Georgia Mail Ballot Restrictions Disenfranchised 45 Times More Voters Last Year


An election worker validates ballots at the Gwinnete County Elections Office on November 6, 2020, in Lawrenceville, Georgia.

Due to a voter suppression law that was passed by Republicans in Georgia last year, the rate of voters in the state who didn’t vote after having mail-in ballot applications rejected increased 45-fold, according to a new analysis by Mother Jones.

During Georgia’s municipal elections in 2021, mail-in ballot applications were rejected at a rate that was four times higher than during the 2020 election. Officials rejected a record rate of 4 percent of absentee ballot.

Mother Jones analyzed how many voters didn’t go on to cast a ballot in person due to their mail-in applications being denied, a rate that also increased dramatically last year. Of the 1,038 people who had their applications rejected in 2021, only about a quarter ultimately cast a ballot in person. That’s about 2.19 percent of total mail-in voters – a huge increase over the 0.05 percent of voters who didn’t end up voting after an application rejection in 2020.

As Mother Jones’s Ryan Little and Ari Berman wrote, the figure is “an example of how a seemingly minor change to voter access can lead to a big increase in disenfranchisement.”

The voter suppression law that Republicans rushed to pass through the legislature last spring contains a number of restrictions on absentee voting. The new law implemented stricter ID requirements for mail-in ballots, cut the period in which voters can submit their mail-in ballot requests by more than half and reduced the number of drop boxes. The law also made it illegal for election officials to mail unsolicited mail-in ballot requests.

Voter disenfranchisement has directly resulted from these changes, reporting has found. About 1 in 6 mail-in ballots were thrown out because voters had filled out their identification information incorrectly after the new ID requirements.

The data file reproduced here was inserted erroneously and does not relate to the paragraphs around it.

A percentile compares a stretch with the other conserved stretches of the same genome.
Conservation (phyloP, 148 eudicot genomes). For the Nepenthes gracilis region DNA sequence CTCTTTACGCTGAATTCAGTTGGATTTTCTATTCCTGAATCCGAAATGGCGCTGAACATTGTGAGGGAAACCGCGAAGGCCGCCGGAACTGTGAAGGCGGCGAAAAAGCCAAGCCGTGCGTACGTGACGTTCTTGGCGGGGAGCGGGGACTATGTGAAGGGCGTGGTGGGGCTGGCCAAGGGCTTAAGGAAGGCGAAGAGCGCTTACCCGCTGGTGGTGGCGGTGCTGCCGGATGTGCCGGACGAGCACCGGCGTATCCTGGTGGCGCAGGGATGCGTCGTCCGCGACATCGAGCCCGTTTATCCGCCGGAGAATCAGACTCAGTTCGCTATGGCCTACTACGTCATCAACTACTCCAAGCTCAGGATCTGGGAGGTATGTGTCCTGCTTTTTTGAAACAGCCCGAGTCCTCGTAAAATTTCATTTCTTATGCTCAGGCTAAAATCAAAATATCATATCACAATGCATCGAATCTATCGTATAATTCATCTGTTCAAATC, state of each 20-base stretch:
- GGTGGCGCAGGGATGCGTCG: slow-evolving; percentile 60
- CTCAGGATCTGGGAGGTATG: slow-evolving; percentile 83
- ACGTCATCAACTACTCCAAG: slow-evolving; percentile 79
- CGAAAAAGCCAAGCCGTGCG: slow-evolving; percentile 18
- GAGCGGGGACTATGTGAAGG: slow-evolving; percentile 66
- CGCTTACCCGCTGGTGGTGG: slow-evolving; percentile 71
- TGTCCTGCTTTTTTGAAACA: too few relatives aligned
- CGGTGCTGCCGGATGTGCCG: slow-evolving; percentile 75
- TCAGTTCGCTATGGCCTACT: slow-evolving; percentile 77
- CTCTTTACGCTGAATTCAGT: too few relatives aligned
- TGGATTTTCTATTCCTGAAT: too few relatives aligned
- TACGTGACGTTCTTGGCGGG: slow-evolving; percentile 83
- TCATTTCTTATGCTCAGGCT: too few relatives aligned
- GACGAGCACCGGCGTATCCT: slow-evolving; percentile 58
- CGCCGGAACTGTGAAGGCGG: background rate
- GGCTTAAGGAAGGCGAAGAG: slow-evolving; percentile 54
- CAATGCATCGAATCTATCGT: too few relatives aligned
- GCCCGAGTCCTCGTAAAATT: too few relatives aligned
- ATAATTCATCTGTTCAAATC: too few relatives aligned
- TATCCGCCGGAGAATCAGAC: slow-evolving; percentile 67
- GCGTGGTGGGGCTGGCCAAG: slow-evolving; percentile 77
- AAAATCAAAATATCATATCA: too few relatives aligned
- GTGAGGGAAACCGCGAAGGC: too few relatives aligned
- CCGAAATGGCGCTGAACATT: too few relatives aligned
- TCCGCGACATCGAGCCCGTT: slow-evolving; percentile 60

If the rate of rejections from last year was applied to the 2020 election, over 38,000 people would not have voted in the presidential election. This is over three times the margin of President Joe Biden’s win in Georgia; Biden won the state by only 11,000 votes.

The mail-in ballot restrictions are more likely to affect Democrats. Last year, of the people who voted in the 2020 primaries, 404 Democrats had their applications rejected, while only 145 Republicans received a rejection. Further, 351 Democrats had their mail-in ballots rejected, while only 102 Republicans experienced the same.

It’s unclear why there is a disparity between how Democrats and Republicans are affected by the new changes.

However, election experts warned last year that the Republicans’ voter suppression laws were racist. One reason for the disproportionate effects of the law, then, could be that the restrictions disproportionately affect Black voters; 58 percent of registered voters who don’t have an ID on file with the state are Black, Little and Berman pointed out. According to exit polls, Black voters in the state overwhelmingly chose Biden in the 2020 election. Black voters also participated in mail-in voting at a higher rate than other demographics in the state.

Another reason could be that Democrats generally voted by mail at a higher proportion than Republicans in the 2020 election. In some states, mail-in ballots went overwhelmingly for Biden, even in states that ultimately went for Donald Trump, like North Carolina. However, Republicans ended up having a slim margin over Democrats when it came to mail ballots in Georgia.

Republicans in other states are also cracking down on mail-in votes, leading to similar consequences. In Texas, Republicans’ voter suppression law led to a 700 percent increase of rejected mail-in ballot applications in Houston’s Harris County, which went for Biden in 2020.

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